The extremes he refers to was his willingness to engage in a prison riot in order to get transferred out of the prison he was in, and sent to a facility that had the class he wanted to take. Which, according to Ortiz, is far more common a practice than you would think.

"You are constantly fighting to survive inside those walls. In so many ways. Not just for your physical safety, or your mental health. You’re fighting on a constant basis to get the rehabilitation that the system claims is the purpose of incarceration. If we take away the ability for the prison system to make millions of dollars off of our slave labor by passing ACA 3, than the prison system would be forced to redirect their energy to actually serving the purpose they claim. To rehabilitate those inside the walls. To prepare them to go back out into the world reformed, restored, and ready to make a positive re-entry into their community."

Ortiz, who was formerly incarcerated and now spends his days advocating for the people still behind the wall, along with the other All of Us or None members, aim to speak for the voiceless masses currently imprisoned in the system, as well as the families of those affected by mass incarcerations.

While passing ACA 3 would be a hard fought battle, it would be nowhere near the end of the war. Removing the language that permits involuntary servitude would only be the first step in the process. According to Ortiz, "... it's not like the system would just come to a grinding halt cold turkey and all these forced labor projects would cease. What passing ACA 3 does though, is gives the men and women currently incarcerated a legal foot to stand on when it comes to fighting for their rights. If we remove involuntary servitude, and the prison system continues to abuse it, then in turn we would be able to go after the system itself in court. Which often times, as we all know, is one of the most powerful ways to create change."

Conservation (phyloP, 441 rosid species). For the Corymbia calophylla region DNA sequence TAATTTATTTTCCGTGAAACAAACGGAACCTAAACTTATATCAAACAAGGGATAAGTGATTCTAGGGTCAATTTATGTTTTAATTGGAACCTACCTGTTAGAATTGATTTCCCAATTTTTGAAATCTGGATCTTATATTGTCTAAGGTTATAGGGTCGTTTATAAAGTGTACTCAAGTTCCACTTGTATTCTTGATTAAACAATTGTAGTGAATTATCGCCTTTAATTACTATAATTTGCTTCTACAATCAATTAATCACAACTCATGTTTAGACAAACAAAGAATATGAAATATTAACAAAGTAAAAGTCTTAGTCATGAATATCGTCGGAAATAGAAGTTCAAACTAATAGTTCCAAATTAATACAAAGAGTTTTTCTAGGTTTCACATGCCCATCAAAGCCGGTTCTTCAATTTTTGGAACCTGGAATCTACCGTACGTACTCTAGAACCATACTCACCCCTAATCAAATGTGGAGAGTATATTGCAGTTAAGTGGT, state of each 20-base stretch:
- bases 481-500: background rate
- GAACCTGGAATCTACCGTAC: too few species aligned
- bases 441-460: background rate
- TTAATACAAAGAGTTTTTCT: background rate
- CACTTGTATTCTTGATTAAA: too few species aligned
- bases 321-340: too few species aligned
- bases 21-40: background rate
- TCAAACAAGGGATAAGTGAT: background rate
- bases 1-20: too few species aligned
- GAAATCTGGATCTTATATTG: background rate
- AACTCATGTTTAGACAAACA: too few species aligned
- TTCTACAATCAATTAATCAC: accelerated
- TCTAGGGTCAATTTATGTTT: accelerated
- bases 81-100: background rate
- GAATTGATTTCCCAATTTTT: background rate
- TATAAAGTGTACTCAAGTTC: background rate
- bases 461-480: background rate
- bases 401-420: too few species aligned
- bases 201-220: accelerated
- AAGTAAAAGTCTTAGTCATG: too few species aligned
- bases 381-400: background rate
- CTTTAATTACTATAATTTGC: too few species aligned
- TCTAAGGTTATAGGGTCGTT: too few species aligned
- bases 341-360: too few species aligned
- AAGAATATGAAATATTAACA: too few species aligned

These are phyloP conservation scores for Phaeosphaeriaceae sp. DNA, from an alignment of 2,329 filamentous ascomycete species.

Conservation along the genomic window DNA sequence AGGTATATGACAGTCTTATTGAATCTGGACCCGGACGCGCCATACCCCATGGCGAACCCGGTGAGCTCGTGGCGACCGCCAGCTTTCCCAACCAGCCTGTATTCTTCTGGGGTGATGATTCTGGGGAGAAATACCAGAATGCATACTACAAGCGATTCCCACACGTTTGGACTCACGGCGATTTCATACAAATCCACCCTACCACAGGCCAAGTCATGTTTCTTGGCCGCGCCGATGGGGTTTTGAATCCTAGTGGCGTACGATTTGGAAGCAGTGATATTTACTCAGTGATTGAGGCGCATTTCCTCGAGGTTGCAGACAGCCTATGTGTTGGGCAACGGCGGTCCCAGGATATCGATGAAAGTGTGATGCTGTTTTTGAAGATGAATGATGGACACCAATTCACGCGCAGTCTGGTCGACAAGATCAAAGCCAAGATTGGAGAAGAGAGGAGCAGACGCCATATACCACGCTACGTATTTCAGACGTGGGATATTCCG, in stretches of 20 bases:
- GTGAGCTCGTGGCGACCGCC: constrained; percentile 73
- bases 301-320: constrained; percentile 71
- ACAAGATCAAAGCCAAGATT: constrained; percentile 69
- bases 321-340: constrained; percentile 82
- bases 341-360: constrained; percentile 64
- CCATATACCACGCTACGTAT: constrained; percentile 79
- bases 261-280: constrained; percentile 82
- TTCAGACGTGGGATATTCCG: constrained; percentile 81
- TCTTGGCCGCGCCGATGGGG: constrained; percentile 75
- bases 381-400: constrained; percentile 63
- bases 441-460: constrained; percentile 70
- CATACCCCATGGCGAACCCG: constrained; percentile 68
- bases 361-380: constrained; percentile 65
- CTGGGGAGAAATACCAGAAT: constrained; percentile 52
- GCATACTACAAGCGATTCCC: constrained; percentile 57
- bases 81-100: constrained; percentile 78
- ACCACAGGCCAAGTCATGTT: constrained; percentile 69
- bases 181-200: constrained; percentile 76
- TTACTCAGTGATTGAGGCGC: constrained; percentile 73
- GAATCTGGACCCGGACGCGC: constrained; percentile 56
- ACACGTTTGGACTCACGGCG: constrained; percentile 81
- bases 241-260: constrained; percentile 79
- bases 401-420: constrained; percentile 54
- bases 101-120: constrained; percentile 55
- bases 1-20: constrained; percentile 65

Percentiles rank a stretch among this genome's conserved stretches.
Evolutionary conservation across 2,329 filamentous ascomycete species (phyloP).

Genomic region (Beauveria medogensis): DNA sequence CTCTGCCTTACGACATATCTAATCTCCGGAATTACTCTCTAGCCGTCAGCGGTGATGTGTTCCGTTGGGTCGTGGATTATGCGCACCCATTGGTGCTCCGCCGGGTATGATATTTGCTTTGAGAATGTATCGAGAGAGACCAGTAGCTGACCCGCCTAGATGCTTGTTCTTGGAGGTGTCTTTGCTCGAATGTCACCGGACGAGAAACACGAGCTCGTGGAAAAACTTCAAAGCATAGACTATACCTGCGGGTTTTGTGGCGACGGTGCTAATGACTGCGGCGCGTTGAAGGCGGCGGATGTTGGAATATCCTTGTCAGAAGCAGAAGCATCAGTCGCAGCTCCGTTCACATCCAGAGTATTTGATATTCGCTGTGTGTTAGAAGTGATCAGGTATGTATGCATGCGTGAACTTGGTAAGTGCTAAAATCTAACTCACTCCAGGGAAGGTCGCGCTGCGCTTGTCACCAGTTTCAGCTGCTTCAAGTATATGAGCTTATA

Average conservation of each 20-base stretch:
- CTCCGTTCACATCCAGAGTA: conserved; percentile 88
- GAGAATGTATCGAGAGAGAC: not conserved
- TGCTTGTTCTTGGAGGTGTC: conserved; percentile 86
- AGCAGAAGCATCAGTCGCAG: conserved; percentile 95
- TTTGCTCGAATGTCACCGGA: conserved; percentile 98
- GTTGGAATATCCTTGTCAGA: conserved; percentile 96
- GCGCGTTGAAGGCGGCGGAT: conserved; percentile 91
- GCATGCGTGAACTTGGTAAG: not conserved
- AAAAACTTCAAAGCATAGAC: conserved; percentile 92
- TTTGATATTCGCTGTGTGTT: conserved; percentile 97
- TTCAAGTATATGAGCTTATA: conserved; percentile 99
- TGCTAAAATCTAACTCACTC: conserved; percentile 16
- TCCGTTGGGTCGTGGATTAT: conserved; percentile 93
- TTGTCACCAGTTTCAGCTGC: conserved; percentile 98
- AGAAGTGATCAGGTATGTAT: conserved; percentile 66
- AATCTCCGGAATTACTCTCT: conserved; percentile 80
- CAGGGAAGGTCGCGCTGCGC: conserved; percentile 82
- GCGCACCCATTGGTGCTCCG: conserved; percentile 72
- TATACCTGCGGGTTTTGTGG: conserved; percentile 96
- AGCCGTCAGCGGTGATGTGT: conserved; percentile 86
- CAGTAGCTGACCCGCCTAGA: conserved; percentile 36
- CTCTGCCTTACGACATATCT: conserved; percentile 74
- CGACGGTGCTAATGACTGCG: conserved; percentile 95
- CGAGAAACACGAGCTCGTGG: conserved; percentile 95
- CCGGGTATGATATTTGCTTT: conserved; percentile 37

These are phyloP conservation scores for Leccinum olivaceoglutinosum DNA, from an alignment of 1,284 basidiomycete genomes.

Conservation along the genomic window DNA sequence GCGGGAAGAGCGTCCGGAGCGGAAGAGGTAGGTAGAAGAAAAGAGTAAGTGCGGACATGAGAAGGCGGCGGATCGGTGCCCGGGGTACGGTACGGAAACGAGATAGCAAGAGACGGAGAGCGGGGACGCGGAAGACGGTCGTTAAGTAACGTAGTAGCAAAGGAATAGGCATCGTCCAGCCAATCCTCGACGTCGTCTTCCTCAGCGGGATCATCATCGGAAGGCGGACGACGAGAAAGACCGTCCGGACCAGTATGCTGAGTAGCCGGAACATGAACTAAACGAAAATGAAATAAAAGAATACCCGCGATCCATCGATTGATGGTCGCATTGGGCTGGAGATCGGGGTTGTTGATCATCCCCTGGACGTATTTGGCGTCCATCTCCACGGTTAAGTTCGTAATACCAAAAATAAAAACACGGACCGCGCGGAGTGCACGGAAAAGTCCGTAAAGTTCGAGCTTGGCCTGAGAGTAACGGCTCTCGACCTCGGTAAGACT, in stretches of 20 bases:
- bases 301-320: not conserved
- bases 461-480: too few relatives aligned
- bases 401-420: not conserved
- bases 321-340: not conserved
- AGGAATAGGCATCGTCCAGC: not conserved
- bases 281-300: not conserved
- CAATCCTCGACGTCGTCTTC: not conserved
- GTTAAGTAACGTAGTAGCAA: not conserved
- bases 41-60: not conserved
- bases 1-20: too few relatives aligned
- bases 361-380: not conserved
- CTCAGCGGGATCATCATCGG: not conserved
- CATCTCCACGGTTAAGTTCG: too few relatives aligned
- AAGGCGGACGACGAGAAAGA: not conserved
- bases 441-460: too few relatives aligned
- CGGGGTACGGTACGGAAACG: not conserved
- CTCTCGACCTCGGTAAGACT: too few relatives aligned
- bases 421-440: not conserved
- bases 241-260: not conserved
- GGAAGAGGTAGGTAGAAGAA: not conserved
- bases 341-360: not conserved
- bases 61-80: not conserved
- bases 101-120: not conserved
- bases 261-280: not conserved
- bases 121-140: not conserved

AN OPPORTUNITY FOR CHANGE

It's easy for some to look at the concepts of involuntary servitude and slavery as separate issues. American History has taught us from an early age that slavery ended in 1865, and that things have progressively gotten better since then. When looking through a lens with a focus on the justice system however, one could argue that while the more things have (theoretically) changed outside those walls, the more things have stayed the same behind the bars of the prison industrial complex.

Regardless of race, gender, preference or crime committed, the minute the justice system deems you a criminal is the minute your rights are effectively stripped away.

Which is why Senator Kamlager, All of Us or None, and the people working behind the scenes are continuing the fight to push ACA 3 onto the ballot in California. Based on the current trajectory of the bill, it's very possible that residents of California will have the opportunity to take part in a monumental vote. One that will act as an important step towards righting wrongs over 150 years in the making.

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Olivia Monahan is a Sacramento based Chicana journalist and editor whose work critically examines the dynamics of art, culture and politics with a focus on active participation over passive observation. As both a writer and editor, she values and activates instances of connection in the content and presents readers with equal parts truth and reflection.

Sacramento, CA